Taking Blood Pressure at Home: A Practical Guide
How’s your blood pressure?
If you don’t know the answer to this question, you aren’t alone. It’s common for people to only find out their blood pressure during occasional visits to the doctor. However, blood pressure is one of the most important health metrics we have. Since it can change frequently, the ability to check your blood pressure more often than you visit your doctor can lead to a better understanding of your own personal health.
Whether you are interested in checking at home because you may have high blood pressure, diabetes, or heart disease, or just because you like to keep an eye on things, read on for tips and insights to help you get the most out of your self-check.
Before you pull on that cuff, let’s review some blood pressure basics. The Centers for Disease Control and Prevention (CDC) defines BP as “the pressure of blood pushing against the walls of the arteries.” Arteries are the pathways that carry blood from your heart to other parts of your body.
Your blood pressure is measured using two numbers. The first number, systolic (siss-TOL-ik), measures the pressure in your arteries when your heart beats. The second, diastolic (DIE-iss-tol-ik), measures the pressure in the arteries when your heart rests between beats. A reading of 120 systolic and 80 diastolic is usually referred to as “120 over 80.”
High blood pressure (also known as HBP, or hypertension) can increase your risk for conditions like heart disease, stroke, and heart attack because the excess pressure damages the blood vessels, heart, and kidneys.
HBP develops over time; it can also be caused by lifestyle choices such as being overweight and consuming too much salt. Some medicines, and other conditions like kidney disease, can also contribute to HBP. Typically there are no warning signs or symptoms of hypertension. That’s why many people don’t know they have it.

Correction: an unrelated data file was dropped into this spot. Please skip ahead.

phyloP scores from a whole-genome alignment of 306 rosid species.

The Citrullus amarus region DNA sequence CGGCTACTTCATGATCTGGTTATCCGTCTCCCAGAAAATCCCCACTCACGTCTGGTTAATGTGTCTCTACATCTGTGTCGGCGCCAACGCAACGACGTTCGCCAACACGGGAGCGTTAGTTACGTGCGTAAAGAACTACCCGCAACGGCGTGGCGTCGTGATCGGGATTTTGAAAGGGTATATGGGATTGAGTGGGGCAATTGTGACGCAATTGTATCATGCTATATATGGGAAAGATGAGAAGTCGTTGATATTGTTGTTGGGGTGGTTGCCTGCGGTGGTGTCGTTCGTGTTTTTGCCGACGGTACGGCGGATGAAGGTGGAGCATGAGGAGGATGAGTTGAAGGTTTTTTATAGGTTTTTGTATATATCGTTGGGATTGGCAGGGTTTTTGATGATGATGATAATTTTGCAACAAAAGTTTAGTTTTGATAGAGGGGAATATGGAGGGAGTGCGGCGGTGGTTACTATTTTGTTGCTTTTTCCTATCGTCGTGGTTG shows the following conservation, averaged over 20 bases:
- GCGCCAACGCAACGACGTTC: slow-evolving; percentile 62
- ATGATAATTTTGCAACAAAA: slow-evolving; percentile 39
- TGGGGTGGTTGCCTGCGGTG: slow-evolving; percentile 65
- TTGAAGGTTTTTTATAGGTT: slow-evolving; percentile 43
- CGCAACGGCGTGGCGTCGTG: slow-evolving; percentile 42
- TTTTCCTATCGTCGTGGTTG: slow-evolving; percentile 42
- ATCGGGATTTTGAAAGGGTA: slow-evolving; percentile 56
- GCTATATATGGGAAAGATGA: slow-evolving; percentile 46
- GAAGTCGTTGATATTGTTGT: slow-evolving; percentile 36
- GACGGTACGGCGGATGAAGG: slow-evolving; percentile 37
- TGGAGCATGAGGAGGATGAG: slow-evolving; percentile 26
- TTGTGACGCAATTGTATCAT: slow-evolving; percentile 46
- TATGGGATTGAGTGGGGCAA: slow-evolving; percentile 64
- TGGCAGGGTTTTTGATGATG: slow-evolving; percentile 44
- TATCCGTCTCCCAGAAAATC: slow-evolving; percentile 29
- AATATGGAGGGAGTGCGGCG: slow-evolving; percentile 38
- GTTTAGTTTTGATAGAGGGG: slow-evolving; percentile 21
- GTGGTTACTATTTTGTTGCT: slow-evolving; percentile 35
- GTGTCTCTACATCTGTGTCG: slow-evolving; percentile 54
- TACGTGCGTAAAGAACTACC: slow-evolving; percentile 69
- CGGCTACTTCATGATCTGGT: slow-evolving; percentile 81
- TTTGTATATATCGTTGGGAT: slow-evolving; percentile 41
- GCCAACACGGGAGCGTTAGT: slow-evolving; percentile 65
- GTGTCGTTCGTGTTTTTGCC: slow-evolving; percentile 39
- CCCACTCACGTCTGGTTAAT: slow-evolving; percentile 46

Blood Pressure Guidelines:
Below 120 and below 80
120-129 and below 80
Stage 1 hypertension:
130-139 and 80-89
Stage 2 hypertension:
140+ and 90 or above
180+ and 120+
According to the new guidelines, nearly half of Americans have HBP. Check with your physician to confirm the optimal blood pressure for you.
Taking your BP does not require a blood test. That’s why it’s safe and easy to do at home. One reason to regularly check your blood pressure at home is a phenomenon known as white coat hypertension. This is a condition where a person’s blood pressure may be elevated in the doctor’s office, but not at home, perhaps because the patient is nervous or anxious.
Another condition, called masked hypertension, is basically the opposite—blood pressure is up at home, but not at the doctor’s office. A third reason to check your BP is to see how well medication used to control your blood pressure is working. It’s typical to check your BP both in the morning and in the evening, but your doctor will confirm the frequency.
Even if you don’t have any underlying conditions, an occasional at-home check for adults over 40 without high blood pressure is a good way to get ahead of any developing problems. Whatever your reason for checking, it’s advisable to take multiple readings over a period of time, rather than just one or two at the doctor’s office.